June 2017 remains indelible in my memory, but I have gotten over the days of “why me” and have accepted my journey. My name is Ingrid Arokium-Stephen. I am 69 years old, married, but my husband lives in a nursing home. This is my story:
During a routine breast exam a suspicious mass was seen, so I was asked to go for an ultrasound – déjà vu. I was not concerned because I had heard that diagnosis several times before. I did the ultrasound, but then came the order to have a biopsy, which was new!!! Bi who? Bi what? At my own pace, I had the biopsy done and was told the results would be sent to my doctor.
My country of birth is British Guiana, South America, now known as Guyana. I migrated to the U.S. in 1994 and am now settled in New Haven, Connecticut. Growing up I always heard cancer has to be in your family. There is no history in my family so I was confident that all was well with me. One day after getting home from work, I received a message that my doctor wanted to see me. My antennae went up. Why does he want to see me? Why couldn’t the message be: “your results were negative.” I felt uneasy.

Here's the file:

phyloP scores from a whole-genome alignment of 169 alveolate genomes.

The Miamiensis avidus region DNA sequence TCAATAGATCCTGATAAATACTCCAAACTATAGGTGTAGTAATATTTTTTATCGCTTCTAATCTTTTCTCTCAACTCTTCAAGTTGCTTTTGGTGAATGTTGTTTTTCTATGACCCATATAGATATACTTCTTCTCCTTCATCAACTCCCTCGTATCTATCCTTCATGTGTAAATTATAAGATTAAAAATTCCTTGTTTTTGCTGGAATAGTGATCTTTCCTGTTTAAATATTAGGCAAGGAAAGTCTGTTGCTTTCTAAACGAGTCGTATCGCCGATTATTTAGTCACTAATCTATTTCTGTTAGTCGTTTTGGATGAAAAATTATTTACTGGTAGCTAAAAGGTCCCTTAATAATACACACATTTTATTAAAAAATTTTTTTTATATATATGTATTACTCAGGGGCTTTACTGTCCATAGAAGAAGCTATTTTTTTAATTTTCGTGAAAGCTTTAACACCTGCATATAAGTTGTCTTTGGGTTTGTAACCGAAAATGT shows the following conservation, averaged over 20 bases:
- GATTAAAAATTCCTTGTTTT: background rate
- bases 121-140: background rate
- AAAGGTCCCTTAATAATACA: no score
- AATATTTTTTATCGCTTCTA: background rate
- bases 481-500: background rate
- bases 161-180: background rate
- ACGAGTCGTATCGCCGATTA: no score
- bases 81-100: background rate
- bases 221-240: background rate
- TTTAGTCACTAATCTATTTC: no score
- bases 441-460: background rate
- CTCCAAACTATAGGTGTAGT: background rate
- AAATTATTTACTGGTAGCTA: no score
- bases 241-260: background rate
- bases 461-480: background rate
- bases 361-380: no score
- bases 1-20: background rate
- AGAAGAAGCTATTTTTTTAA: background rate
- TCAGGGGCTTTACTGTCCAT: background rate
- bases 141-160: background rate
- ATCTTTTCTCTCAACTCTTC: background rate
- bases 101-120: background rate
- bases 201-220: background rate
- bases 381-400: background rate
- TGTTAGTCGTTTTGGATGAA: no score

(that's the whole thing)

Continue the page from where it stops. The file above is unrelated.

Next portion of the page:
I still recall vividly my doctor looking me in the eye and words coming from his mouth, but all I heard was “yes” and a range of emotions took hold of me – fear, anger, foreboding. I wanted to die. I started to cry uncontrollably. My doctor tried to calm me but my tears flowed. He told me I could remain in the room until I felt better. The nurses checked on me from time to time. Finally I regained my composure enough to drive home. Then I locked up the house and the tears flowed again. I felt helpless. I blamed myself for what happened to me. I live alone so there was no available support system.
After a few weeks I found the courage to finally tell one of my brothers and felt better inside. I then told a neighbor who has since taken me under her wing and remained with me every step of the way. I was introduced to my social worker who has been patient with me all throughout the crying and sniveling. Preparation for surgery began and I decided to let a few other people know about my diagnosis, which made me feel better inside. I underwent chemo and radiation and now am on hormone treatment. My doctors and nurses at Smilow were all personable and made me feel welcomed whenever I had to be there. A heartfelt “Thank You”
to them all for caring enough to help us.
I heard of Sisters’ Journey through my neighbor and have met other ladies with whom I could bond and share stories. I am thankful for that. Divine order, God is in charge. I have learned to accept my life as it is. I am at peace with myself now. I go forward believing that the Almighty has a purpose for my life. My motto is: live today to the fullest, worry about tomorrow, tomorrow.